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Thread: Pump Life

  1. #1

    Default Pump Life

    I was reading another question here about Tank size and the bigger tank = fewer-longer cycles and a longer pump life.

    I have a 3/4 hp F&W sub with a 62 gal and a 20 gal Well X Trol tanks. It is set at 40/60. I was wondering if I would get more life out of it if I set my pressure at 40-70 or 30-60 or would I really not get that much more run time with either setting compared to 40-60? This furnishes water for 2 houses and about 40 cows. The pump is 13 years old and only had 1 problem and that was a split in the pipe right above the pump about 2 years ago. I hope it last 20 yrs or longer!

    Thanks for any input you might have.

  2. #2
    DIY Senior Member VAWellDriller's Avatar
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    You are absolutely right, that the fewer pump cycles, the longer the pump life. You would get a little more drawdown time by setting the pressure down some and adjusting the tanks, but I wouldn't change a thing. It sounds like the system is working well, and as long as the bladders don't fail, your pump should be fine for a long time to come. I've seen plenty of pumps last 20 years or more....hopefully yours will too. You should check the system periodically to make sure it is not short cycling, as that will cause pump failure.

  3. #3
    Moderator valveman's Avatar
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    I agree with VA. A 20 gallon size tank only holds 5 gallons of water. I am guessing you have a 10 GPM series pump. With a 10 GPM pump, I would have put in a tank that holds at least 10 gallons of water (44 gal size tank).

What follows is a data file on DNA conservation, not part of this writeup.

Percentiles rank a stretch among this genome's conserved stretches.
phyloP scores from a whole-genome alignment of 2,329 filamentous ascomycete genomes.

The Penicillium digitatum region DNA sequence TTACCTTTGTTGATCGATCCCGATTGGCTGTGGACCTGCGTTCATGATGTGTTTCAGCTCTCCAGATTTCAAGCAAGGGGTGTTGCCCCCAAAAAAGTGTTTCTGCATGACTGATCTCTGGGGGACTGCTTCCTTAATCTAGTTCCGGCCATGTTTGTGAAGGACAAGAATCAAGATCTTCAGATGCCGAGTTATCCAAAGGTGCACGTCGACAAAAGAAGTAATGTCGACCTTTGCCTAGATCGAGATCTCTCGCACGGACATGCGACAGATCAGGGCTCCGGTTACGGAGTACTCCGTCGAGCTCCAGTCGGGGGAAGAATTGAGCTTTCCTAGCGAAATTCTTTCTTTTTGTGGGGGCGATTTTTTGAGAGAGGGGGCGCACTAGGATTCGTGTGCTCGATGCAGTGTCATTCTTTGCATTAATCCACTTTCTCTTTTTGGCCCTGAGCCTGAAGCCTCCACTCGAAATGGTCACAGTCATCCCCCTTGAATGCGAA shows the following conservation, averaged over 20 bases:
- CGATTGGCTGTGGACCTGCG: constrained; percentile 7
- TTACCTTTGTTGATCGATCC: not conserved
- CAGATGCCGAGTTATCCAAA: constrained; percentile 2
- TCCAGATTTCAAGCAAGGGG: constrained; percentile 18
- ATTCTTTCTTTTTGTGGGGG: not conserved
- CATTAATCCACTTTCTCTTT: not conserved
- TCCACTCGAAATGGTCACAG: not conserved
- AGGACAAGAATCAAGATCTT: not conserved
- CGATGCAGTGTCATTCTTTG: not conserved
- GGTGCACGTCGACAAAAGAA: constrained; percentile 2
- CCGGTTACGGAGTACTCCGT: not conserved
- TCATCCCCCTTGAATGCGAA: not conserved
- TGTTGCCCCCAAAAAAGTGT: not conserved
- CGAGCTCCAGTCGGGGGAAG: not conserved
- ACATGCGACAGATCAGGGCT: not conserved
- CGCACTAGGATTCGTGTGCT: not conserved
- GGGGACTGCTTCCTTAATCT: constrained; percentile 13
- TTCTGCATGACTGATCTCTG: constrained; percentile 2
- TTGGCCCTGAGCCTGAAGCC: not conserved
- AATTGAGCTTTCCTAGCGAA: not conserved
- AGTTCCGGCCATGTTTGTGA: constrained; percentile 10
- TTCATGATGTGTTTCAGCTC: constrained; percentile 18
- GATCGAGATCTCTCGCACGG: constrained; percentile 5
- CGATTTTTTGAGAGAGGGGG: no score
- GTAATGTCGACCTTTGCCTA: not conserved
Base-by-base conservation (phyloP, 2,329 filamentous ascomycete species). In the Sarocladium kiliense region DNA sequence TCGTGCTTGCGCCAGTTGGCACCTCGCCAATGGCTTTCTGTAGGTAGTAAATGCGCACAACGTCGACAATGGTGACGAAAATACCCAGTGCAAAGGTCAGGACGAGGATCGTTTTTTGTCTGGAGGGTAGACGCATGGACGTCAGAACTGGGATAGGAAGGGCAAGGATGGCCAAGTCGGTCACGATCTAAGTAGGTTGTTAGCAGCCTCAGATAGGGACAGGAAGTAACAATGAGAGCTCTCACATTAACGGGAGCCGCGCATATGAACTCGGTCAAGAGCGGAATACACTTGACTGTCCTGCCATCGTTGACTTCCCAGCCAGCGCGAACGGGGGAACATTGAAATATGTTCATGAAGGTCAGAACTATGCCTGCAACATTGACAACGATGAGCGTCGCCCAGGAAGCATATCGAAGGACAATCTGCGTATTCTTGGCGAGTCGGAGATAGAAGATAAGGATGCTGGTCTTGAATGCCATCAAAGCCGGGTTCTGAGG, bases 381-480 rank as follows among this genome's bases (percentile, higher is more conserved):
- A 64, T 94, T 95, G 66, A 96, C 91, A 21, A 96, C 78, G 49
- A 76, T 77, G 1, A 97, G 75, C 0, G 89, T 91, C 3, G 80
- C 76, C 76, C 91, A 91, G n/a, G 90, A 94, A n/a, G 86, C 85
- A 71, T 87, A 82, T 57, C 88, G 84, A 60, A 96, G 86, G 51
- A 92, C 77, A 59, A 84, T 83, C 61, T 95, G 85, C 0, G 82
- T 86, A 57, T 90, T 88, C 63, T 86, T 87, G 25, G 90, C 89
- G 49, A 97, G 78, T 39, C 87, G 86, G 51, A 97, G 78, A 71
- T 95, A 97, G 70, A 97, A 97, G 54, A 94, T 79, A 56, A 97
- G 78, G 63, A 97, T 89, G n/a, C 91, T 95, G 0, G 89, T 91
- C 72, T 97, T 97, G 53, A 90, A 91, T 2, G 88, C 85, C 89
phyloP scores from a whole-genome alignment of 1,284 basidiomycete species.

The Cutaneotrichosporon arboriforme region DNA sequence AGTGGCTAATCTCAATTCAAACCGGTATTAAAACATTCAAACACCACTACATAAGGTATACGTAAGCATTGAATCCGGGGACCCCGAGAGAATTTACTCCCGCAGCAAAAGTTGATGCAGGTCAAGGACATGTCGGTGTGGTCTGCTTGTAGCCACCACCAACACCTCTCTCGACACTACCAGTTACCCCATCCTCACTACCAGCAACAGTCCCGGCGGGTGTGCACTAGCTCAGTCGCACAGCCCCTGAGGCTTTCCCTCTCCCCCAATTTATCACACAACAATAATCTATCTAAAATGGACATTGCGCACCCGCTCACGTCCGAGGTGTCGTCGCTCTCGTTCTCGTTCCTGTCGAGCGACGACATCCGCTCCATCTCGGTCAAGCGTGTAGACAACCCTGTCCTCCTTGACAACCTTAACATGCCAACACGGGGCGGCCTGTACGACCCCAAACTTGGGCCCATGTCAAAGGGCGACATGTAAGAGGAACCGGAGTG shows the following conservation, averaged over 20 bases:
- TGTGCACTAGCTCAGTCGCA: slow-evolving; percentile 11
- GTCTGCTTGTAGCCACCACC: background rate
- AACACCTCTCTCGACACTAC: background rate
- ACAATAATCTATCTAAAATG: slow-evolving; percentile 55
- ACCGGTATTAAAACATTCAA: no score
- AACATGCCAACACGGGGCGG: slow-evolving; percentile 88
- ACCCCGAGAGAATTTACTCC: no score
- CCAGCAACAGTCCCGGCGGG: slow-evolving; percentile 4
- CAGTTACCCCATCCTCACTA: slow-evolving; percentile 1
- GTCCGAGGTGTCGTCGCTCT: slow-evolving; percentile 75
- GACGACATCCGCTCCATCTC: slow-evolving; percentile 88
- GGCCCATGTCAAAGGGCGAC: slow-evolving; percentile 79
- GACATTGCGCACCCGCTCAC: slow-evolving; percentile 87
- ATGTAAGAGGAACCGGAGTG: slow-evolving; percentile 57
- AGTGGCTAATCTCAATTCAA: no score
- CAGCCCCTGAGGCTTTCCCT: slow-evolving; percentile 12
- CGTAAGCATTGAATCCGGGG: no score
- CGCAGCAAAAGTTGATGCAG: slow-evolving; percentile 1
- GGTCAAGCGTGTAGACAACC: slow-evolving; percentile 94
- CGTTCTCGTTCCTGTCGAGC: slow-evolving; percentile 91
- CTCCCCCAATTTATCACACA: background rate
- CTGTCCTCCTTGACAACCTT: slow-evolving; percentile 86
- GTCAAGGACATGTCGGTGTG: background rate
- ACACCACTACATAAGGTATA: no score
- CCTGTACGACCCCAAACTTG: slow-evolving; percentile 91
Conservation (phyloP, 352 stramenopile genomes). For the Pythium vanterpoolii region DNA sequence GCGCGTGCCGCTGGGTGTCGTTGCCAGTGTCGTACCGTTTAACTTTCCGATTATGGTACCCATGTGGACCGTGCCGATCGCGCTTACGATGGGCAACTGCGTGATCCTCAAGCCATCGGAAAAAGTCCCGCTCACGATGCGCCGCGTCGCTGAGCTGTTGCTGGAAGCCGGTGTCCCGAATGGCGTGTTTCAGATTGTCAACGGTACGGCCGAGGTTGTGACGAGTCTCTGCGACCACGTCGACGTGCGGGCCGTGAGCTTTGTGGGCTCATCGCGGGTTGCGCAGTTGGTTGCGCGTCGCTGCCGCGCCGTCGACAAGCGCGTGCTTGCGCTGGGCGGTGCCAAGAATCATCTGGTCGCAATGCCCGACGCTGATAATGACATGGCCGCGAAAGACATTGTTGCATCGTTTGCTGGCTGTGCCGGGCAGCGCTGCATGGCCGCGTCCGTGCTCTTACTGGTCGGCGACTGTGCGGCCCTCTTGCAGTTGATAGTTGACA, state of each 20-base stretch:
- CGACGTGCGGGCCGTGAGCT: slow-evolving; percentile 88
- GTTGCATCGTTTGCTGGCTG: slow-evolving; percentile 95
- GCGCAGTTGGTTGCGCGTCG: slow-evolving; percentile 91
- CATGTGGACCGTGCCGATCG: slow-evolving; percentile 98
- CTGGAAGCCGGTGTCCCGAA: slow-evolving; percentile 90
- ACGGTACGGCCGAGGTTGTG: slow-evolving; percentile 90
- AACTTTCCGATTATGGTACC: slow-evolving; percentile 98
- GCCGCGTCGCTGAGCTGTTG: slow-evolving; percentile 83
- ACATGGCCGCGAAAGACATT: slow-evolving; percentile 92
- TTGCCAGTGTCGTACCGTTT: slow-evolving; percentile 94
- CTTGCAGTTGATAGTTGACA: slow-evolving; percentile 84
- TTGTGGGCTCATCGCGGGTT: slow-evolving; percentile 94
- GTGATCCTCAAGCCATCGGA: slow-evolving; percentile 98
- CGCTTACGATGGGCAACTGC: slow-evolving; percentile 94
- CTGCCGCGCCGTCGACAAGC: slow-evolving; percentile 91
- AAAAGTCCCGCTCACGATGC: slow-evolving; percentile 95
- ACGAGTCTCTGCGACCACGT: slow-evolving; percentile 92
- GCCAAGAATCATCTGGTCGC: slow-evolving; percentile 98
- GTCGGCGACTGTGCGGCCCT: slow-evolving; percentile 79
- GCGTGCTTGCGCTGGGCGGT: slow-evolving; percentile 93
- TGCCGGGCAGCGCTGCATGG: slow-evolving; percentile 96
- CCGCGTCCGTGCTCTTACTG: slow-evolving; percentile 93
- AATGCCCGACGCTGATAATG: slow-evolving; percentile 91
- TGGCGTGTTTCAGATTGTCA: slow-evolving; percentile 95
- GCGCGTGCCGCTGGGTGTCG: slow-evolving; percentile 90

You have already gotten twice the 7 year average life from that submersible pump, so you are doing something right, or your just lucky. Normally a 10 GPM pump would cycle itself to death quickly with only a 5 gallon tank. But it has a lot to do with how you use the water.

    Houses don’t normally use much water. About 300 gallons per day per house is common. So even if the pump cycles on/off for every 5 gallons used, it would only cycle 120 times per day to supply 600 gallons to the houses. That size pump has a maximum of 300 cycles per day, for which it should last about 7 years. So it doesn’t surprise me that it has lasted 13 years doing 120 cycles per day or less.

    It is the outside the house watering that usually cycles a pump to death prematurely. If you water the 40 cows with a full open garden hose (10 GPM), the pump should not cycle much, if at all. But if you have float valves on multiple watering tubs, that pump could cycle a lot. The same thing for irrigation demands, if you use 10 GPM the pump won’t cycle. But if you use one 3 GPM sprinkler for hours at a time, the pump/motor would quickly be damaged from the excessive cycling.

    Yes the fewer times the pump cycles the longer it will last. But increasing the size of the pressure tank is not always the best way to eliminate cycling. As you have seen, even with the small tank you have, pump cycling for just two houses is not that much of a problem. But if you ran a 3 GPM sprinkler 24/7, the pump would be cycling about 500 times per day, and it wouldn’t last long. Doubling the size of pressure tank would make it cycle 250 times per day, which is still not good.

    Even with a very small tank, if you used a Cycle Stop Valve the pump would run continuously 24/7 when using that 3 GPM sprinkler. Pumps are made for continuous duty. It is the cycling on and off that destroys them. Also with the small tank and a CSV, the pump would only cycle about 40 times per day for the houses, instead of 120 times per day as it is now.

    So if you want to stop the pump cycling, use a Cycle Stop Valve. A larger pressure tank would only reduce the number of cycles, which is good, but not as good as eliminating excessive cycling as when using a CSV.

  4. #4
    DIY Senior Member VAWellDriller's Avatar
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    Quote Originally Posted by valveman View Post